Honey So Sweet Volumes 1-2
As its title suggests, Honey So Sweet is a lightweight confection, an adorable bundle of teen romance between mismatched types that stands out because of the speed of its plot developments. Amu Meguro presents the story of Kogure, a shy girl just starting high school. She’s stunned when a delinquent, Onise, suddenly requests a conversation with her, gives her a bouquet, and asks that they date.
She says yes out of fear, but as their story develops, we learn a lot more about the motivations and emotions of the two. Kogure lives with her uncle, who’s taken care of her since her parents were suddenly killed in an accident. Onise, typical of the genre, has a good heart he’s developed to counter his scary face. He dyes his hair red, but it’s for a silly-yet-inspiring reason (as revealed in volume 2).
She learns to “look past rumors and appearance” to judge the person within. He learns to open up to people. They start as friends but others note how they feel about each other before they notice themselves.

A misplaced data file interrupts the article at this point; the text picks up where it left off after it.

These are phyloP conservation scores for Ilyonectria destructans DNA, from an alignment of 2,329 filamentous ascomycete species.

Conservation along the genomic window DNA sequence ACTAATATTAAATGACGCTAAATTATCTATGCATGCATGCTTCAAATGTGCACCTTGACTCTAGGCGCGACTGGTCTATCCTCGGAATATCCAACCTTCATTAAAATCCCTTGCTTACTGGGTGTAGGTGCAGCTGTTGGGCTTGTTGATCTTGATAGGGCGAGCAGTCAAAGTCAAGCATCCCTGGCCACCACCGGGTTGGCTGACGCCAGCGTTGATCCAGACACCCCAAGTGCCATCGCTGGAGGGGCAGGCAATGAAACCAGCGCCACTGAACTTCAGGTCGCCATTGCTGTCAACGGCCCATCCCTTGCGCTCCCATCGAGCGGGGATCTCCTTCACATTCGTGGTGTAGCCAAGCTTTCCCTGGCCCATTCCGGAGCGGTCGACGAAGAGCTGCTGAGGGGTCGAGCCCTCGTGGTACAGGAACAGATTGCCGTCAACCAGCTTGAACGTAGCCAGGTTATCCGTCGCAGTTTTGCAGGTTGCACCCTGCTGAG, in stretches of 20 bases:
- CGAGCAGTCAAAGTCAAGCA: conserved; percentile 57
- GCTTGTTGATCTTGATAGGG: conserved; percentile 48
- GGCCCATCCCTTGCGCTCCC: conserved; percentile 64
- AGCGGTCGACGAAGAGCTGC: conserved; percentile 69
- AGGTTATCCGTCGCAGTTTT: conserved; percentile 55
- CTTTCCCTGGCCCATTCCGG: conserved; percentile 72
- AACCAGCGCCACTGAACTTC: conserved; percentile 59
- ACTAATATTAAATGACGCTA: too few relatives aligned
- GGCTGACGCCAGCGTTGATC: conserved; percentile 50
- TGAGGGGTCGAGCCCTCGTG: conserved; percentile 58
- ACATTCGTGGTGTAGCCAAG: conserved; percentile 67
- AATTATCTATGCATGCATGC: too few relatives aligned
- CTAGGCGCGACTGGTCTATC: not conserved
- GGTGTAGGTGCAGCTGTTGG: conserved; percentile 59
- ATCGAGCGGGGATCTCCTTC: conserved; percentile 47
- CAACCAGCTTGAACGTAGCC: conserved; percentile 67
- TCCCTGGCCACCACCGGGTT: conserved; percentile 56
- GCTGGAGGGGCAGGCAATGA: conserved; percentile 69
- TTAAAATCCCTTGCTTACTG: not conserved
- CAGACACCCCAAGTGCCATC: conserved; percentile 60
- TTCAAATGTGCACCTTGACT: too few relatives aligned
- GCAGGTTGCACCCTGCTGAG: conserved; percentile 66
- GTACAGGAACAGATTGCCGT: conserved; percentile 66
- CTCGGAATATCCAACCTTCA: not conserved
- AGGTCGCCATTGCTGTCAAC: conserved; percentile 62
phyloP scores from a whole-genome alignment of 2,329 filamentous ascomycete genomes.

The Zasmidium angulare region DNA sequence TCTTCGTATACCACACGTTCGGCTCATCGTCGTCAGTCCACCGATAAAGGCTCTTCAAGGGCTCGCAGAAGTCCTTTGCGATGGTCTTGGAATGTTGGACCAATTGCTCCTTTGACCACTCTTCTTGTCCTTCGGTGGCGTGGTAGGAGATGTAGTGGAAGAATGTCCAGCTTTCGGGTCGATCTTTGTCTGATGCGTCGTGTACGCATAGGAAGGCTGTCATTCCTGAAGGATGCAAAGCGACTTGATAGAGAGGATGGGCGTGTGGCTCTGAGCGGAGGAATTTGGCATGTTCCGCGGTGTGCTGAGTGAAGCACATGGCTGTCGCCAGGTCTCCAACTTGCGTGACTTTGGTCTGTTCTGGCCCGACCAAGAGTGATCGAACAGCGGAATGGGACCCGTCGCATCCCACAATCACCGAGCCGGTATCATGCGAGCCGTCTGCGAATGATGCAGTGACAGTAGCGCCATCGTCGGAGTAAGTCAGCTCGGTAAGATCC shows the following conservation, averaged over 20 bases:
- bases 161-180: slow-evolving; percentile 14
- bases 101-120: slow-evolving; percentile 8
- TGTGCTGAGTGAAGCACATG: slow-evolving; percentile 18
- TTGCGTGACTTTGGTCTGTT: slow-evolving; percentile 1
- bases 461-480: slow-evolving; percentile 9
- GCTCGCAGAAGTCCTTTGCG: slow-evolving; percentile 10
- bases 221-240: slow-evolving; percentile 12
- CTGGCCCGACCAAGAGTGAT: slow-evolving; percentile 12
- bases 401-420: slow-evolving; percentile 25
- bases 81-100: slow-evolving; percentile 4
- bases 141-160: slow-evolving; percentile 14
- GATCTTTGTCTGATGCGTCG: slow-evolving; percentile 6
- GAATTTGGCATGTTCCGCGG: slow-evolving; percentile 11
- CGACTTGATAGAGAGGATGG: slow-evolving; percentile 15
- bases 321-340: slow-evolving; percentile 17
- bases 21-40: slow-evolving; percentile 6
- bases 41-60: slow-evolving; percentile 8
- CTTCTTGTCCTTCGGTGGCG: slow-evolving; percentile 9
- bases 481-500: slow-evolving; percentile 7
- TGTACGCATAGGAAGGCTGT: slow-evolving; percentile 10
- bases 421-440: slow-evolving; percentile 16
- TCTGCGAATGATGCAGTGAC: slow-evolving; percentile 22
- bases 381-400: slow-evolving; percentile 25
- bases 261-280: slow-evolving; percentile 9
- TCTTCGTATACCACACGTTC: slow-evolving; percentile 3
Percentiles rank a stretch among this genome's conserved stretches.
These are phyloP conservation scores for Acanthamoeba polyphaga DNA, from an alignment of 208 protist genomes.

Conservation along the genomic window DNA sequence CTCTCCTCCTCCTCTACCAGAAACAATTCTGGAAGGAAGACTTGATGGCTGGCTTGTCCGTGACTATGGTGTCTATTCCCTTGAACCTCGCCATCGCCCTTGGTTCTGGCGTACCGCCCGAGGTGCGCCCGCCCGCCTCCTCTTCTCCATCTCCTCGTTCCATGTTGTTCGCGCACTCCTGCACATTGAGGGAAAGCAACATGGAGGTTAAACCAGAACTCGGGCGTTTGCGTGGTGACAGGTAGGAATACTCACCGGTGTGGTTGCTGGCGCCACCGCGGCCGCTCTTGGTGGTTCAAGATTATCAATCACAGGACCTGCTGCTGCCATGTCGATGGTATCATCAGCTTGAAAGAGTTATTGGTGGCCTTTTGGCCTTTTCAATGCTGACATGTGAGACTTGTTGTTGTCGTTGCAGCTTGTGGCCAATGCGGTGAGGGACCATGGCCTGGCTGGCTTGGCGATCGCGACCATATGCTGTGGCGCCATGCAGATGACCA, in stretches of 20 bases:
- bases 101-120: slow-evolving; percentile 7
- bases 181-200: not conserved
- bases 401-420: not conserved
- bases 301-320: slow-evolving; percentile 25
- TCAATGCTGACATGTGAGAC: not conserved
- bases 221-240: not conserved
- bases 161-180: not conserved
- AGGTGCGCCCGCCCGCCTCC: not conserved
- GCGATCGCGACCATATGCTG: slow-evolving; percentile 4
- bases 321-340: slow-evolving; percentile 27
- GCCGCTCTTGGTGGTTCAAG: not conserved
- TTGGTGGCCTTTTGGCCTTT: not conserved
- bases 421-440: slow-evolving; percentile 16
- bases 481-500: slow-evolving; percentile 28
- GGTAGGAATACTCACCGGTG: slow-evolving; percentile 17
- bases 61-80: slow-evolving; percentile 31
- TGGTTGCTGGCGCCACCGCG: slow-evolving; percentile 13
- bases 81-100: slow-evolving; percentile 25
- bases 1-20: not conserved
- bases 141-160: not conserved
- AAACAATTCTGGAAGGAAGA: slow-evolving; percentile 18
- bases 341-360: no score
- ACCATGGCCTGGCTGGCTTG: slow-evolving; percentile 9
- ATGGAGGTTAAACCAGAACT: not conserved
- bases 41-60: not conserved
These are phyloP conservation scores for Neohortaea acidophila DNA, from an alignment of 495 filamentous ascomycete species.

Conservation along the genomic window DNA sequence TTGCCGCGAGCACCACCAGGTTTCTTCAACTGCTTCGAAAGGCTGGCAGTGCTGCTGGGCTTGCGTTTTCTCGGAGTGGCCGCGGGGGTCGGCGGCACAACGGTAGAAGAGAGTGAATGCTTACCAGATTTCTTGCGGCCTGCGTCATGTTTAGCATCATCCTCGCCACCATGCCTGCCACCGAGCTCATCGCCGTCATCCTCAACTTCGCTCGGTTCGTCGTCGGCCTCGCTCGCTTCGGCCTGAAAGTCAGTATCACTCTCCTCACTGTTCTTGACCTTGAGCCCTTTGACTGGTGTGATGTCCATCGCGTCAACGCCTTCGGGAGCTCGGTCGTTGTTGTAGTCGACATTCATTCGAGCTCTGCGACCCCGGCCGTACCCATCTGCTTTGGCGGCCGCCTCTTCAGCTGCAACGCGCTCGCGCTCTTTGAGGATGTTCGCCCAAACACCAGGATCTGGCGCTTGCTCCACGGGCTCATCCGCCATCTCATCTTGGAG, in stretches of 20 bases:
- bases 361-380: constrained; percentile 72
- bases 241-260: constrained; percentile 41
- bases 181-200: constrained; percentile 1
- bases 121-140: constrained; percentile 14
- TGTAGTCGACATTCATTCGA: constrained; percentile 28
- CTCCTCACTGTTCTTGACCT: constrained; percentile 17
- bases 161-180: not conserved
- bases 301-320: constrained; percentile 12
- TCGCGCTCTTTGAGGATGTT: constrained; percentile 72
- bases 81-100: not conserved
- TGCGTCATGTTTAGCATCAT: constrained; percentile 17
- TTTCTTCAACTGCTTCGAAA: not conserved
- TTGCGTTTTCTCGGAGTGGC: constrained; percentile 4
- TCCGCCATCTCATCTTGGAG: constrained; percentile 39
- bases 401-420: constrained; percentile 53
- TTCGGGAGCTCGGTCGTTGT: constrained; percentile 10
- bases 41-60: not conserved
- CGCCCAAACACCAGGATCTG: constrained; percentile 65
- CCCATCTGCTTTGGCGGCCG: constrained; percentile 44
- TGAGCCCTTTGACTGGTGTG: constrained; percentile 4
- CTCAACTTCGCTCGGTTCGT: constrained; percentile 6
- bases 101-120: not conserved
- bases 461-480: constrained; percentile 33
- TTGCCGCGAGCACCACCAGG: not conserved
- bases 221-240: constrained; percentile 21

Volume 1 also introduces two other friends, forming a small group for a field trip. Yashiro is pretty but cold, and she learns to open up. Misaki is foul-mouthed and turns people off, needing to know someone wants to be his friend in order to calm down. They’re all outcasts, and Onise is surprisingly observant in bringing them together.
These small moments of happy interaction and recognition are why I enjoyed this series so much. Being long removed from school days, reading about times when the characters’ biggest worry is how to make a new friend is relaxing and charming. And it’s heart-warming to see how these young people care for each other, as Onise tries to prevent Kogure from getting scared during a haunted walk on the field trip. That’s also key to a flashback that reveals some of Kogure’s traumatic past.
The final chapter of the first volume is a wonderful stand-alone story where Onise helps out Kogure’s uncle in the family cafe that sets up a turning point explored more fully in volume 2. Kogure explores different kinds of love, figuring out the difference between what she feels for her uncle, her caretaker, and what she’s beginning to feel for Onise. At the same time, she helps him by tutoring him, and she gets surprisingly good advice from Yashiro.
The characters explore emotions quickly but meaningfully. Thankfully, this series doesn’t drag out the internal monologues about what they feel and worry about and aren’t sure of yet. It’s realistic but crisply paced, which I appreciated. By the end of volume 2, the next challenge has turned to expanding their pool of friends and balancing time spent with the person you’re dating against time spent with other people. (The publisher provided review copies.)